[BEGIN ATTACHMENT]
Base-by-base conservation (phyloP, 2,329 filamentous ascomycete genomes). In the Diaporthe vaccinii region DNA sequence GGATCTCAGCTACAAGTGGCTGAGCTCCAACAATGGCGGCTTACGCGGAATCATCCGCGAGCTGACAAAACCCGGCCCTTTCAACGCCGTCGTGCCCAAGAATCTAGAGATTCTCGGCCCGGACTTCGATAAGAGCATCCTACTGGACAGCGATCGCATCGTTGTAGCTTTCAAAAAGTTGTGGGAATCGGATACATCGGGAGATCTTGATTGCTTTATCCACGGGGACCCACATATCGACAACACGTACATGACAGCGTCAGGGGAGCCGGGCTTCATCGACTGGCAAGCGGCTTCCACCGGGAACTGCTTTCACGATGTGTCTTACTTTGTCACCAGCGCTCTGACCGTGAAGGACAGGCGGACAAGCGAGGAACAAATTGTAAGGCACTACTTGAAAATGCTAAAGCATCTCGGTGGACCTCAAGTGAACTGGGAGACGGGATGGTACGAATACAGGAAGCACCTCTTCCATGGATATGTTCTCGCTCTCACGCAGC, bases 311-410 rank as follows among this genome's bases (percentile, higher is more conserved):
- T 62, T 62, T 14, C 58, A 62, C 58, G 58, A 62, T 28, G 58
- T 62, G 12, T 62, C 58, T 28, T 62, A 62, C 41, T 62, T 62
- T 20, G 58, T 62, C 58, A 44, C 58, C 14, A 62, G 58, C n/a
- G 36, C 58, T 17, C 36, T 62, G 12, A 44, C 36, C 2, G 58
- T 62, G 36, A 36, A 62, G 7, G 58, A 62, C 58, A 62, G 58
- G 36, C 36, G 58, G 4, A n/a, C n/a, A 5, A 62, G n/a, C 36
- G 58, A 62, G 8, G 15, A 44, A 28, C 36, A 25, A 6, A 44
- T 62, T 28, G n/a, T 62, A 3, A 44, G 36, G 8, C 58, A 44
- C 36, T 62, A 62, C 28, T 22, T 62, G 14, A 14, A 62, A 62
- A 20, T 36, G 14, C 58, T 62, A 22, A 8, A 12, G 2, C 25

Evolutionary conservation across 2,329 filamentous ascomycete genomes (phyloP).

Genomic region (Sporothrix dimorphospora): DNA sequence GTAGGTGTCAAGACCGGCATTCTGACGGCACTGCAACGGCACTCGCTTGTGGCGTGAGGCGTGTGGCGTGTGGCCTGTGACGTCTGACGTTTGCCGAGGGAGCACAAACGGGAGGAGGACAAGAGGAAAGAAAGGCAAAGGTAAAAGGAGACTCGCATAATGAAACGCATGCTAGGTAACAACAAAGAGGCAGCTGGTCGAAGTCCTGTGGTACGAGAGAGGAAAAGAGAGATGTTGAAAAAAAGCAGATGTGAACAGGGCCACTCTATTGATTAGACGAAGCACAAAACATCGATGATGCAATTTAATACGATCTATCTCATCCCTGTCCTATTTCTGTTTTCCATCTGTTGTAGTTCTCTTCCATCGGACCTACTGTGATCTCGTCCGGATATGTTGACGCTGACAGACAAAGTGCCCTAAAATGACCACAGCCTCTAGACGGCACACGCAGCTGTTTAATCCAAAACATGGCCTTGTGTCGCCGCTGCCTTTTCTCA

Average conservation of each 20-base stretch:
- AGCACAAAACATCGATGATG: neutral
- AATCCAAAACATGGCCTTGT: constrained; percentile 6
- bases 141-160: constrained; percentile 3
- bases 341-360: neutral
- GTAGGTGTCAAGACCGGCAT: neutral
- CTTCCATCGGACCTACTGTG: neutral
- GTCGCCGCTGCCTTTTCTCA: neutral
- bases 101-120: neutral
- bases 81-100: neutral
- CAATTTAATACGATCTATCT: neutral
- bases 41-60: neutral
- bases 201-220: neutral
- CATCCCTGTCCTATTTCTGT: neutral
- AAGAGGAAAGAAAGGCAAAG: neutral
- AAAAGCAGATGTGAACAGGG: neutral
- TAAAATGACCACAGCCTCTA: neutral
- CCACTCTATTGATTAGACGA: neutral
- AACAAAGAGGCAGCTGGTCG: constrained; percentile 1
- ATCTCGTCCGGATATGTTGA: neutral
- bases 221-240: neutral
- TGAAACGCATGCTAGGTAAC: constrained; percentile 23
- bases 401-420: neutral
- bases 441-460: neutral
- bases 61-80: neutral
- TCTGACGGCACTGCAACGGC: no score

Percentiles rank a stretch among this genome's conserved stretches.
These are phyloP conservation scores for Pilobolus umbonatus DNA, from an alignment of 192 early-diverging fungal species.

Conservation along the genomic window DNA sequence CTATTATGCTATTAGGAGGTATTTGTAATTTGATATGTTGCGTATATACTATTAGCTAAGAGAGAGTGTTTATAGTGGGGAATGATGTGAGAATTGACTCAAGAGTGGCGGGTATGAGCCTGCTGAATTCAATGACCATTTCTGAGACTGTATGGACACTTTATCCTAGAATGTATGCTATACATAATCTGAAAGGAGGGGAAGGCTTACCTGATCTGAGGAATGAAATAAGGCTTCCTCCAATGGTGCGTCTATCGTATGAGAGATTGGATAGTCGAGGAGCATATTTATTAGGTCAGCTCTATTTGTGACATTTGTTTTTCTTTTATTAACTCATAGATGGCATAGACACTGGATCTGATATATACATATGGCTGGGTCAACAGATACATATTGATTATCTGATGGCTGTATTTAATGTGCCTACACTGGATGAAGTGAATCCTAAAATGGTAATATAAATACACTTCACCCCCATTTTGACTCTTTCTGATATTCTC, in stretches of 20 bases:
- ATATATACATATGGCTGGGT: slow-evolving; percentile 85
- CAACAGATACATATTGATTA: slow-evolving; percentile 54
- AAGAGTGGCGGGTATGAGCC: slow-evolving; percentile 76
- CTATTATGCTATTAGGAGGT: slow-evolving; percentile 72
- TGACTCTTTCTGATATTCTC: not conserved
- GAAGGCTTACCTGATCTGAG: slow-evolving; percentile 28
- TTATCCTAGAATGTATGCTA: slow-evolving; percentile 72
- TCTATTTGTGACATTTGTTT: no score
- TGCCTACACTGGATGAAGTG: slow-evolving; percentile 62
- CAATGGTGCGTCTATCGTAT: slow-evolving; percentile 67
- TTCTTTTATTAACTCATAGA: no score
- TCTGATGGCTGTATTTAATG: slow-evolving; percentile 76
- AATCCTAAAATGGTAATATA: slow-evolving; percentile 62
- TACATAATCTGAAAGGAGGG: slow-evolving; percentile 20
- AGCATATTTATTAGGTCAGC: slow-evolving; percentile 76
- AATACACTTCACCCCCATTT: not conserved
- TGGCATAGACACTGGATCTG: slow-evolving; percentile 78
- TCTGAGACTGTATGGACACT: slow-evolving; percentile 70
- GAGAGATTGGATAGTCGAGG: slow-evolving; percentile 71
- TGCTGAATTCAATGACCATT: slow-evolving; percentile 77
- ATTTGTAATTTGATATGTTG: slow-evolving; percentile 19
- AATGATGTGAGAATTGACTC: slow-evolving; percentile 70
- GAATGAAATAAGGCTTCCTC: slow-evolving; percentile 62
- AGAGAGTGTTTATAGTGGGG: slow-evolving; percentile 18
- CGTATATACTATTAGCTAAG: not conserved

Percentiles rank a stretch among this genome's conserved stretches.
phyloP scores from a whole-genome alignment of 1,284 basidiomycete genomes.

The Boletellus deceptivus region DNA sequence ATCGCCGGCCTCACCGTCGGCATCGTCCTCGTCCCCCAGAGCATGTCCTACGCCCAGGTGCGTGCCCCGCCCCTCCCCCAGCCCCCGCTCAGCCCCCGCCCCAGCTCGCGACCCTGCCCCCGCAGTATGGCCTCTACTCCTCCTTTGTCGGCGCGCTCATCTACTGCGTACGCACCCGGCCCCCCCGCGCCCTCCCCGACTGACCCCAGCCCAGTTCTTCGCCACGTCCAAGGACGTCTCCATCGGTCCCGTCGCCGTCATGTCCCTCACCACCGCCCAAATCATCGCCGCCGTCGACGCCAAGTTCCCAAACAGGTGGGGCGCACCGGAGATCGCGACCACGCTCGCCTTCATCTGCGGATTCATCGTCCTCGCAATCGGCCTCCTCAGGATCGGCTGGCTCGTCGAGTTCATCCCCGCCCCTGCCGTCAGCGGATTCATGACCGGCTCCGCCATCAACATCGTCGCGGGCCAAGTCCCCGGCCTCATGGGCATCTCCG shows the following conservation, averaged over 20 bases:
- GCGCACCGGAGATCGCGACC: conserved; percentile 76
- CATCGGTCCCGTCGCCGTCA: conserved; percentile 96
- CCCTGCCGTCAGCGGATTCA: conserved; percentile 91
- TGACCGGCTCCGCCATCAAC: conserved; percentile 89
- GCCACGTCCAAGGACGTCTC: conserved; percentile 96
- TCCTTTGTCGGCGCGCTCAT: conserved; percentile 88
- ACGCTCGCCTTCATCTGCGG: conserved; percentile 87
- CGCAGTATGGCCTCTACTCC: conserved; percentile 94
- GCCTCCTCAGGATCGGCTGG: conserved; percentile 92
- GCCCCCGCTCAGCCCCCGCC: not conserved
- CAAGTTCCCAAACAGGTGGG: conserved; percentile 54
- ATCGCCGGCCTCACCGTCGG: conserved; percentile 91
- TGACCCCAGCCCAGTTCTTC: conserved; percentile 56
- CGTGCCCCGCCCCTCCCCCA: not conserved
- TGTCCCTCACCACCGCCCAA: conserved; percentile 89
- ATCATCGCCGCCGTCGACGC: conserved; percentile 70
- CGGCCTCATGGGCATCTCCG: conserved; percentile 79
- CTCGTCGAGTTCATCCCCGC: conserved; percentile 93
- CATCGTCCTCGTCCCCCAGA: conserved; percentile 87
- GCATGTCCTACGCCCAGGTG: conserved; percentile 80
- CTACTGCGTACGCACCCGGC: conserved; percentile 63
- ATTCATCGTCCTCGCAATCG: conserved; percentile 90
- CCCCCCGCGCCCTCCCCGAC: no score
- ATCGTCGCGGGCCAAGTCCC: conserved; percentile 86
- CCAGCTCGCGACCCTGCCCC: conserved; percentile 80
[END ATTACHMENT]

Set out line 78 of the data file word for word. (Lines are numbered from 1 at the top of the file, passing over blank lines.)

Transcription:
- CGCAGTATGGCCTCTACTCC: conserved; percentile 94